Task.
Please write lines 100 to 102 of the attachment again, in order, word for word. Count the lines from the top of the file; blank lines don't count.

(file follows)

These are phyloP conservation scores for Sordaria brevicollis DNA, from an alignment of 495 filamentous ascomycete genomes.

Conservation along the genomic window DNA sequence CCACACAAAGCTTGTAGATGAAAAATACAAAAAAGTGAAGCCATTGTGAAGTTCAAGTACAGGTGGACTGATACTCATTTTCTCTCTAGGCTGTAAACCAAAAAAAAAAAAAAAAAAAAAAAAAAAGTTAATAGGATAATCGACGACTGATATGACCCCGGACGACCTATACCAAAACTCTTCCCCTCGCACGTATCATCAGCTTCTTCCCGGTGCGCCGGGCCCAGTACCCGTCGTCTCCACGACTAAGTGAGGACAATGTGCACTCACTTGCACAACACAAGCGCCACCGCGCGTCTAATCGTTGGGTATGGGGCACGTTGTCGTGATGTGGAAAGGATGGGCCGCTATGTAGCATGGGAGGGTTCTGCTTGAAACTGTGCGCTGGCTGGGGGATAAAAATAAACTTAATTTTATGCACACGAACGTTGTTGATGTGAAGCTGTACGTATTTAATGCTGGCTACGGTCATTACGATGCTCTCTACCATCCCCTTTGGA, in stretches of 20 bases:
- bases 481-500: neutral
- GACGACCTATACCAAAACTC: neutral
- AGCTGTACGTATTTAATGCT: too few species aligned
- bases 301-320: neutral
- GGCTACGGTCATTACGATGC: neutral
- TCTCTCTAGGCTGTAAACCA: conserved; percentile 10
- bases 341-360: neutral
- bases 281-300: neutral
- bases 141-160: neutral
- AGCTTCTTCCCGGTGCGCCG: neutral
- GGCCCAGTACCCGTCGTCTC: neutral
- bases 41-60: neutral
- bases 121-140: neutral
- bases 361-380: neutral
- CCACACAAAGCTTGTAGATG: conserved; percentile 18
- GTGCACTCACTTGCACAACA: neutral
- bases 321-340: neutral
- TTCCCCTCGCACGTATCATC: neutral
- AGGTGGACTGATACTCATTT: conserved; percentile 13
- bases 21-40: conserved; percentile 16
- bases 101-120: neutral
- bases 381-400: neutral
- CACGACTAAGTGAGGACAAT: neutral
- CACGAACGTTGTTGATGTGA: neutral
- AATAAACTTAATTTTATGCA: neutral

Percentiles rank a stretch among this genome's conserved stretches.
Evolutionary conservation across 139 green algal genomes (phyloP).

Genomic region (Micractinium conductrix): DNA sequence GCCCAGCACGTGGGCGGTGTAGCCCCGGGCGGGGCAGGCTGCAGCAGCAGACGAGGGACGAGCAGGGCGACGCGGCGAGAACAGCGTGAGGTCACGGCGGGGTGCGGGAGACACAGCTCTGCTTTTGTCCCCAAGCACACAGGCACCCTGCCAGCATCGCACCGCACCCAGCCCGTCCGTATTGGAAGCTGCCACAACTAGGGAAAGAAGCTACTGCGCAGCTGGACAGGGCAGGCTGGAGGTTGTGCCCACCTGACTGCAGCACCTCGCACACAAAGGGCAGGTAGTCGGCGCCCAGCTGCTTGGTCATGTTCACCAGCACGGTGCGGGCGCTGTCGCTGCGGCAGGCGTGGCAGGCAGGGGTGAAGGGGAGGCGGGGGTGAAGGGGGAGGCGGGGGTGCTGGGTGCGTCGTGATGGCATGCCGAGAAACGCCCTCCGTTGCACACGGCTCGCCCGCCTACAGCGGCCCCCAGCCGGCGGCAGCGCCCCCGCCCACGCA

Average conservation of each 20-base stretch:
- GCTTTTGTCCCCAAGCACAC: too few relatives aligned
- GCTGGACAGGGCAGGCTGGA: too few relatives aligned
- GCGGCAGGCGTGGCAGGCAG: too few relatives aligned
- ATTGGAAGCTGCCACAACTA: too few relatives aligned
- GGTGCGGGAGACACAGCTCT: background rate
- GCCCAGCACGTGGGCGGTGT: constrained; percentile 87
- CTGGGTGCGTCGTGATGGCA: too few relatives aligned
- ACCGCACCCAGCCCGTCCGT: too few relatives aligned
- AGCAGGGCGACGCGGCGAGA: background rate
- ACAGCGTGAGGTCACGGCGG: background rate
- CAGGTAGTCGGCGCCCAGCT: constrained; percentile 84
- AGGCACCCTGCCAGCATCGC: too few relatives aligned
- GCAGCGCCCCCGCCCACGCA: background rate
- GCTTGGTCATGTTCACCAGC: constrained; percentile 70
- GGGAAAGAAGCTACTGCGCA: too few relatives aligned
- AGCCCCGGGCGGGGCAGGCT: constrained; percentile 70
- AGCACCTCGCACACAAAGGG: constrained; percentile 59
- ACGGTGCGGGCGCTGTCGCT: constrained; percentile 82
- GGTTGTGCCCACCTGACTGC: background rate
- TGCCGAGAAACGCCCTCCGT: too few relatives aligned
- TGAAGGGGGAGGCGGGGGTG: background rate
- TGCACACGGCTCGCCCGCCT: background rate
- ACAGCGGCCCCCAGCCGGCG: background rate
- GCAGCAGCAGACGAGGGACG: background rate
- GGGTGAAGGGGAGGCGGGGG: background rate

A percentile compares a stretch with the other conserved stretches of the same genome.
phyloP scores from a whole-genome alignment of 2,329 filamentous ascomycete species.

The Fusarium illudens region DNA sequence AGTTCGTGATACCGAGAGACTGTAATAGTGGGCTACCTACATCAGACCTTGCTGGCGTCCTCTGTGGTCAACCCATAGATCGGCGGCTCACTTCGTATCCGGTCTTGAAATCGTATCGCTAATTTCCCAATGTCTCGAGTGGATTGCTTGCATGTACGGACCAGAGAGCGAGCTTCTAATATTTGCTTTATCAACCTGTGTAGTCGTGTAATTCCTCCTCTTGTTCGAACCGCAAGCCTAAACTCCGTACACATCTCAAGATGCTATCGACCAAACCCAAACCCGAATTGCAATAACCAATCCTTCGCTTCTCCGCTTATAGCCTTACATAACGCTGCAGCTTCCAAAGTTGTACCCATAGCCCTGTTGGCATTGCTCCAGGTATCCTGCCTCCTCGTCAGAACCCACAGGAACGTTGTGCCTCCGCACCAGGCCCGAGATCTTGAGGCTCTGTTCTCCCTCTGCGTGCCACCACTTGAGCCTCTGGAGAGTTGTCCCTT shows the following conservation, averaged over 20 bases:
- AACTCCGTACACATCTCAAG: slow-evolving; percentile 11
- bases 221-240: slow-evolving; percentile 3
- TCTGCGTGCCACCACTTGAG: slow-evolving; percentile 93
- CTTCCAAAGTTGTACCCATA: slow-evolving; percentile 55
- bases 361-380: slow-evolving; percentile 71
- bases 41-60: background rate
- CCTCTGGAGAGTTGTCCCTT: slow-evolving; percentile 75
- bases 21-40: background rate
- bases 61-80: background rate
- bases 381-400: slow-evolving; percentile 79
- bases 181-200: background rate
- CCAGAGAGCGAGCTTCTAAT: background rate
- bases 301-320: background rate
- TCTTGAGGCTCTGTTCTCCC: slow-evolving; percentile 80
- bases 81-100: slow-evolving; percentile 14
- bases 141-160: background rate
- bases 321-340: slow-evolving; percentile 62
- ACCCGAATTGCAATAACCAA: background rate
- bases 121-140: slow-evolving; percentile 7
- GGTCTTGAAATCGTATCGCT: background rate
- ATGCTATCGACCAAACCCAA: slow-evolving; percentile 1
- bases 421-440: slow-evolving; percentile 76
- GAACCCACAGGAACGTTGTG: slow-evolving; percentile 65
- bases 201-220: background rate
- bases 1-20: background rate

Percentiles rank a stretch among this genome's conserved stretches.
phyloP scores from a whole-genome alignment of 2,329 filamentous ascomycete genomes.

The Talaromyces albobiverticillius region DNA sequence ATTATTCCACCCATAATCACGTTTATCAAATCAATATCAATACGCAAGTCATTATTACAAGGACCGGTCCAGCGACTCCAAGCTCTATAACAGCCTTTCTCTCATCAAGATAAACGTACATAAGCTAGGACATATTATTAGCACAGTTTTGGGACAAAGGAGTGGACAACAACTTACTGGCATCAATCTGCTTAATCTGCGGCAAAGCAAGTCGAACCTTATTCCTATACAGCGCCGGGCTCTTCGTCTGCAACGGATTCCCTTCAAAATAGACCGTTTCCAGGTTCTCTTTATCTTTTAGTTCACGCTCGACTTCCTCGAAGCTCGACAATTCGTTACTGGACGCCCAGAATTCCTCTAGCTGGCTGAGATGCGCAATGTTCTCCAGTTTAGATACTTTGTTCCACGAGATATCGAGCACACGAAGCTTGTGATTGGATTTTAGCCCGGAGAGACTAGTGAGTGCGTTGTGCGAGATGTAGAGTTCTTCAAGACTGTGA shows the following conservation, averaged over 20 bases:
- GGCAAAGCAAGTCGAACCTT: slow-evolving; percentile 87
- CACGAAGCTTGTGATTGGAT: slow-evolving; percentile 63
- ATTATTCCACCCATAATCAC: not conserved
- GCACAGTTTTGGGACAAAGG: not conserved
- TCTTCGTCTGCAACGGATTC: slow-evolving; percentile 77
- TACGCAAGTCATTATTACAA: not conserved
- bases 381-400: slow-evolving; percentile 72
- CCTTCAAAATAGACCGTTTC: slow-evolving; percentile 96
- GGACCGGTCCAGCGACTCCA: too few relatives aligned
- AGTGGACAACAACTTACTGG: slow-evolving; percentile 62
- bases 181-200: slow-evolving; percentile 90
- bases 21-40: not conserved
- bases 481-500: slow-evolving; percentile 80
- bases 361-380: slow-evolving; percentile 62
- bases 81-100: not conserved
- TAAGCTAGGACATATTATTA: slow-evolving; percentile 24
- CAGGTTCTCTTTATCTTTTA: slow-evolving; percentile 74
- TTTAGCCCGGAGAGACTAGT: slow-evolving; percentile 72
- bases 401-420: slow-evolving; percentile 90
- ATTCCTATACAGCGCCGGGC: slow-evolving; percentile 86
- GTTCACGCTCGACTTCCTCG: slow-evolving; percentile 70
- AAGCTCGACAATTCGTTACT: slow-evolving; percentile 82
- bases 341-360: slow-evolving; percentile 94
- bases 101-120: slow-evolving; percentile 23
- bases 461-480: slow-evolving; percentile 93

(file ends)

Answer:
- bases 481-500: slow-evolving; percentile 80
- bases 361-380: slow-evolving; percentile 62
- bases 81-100: not conserved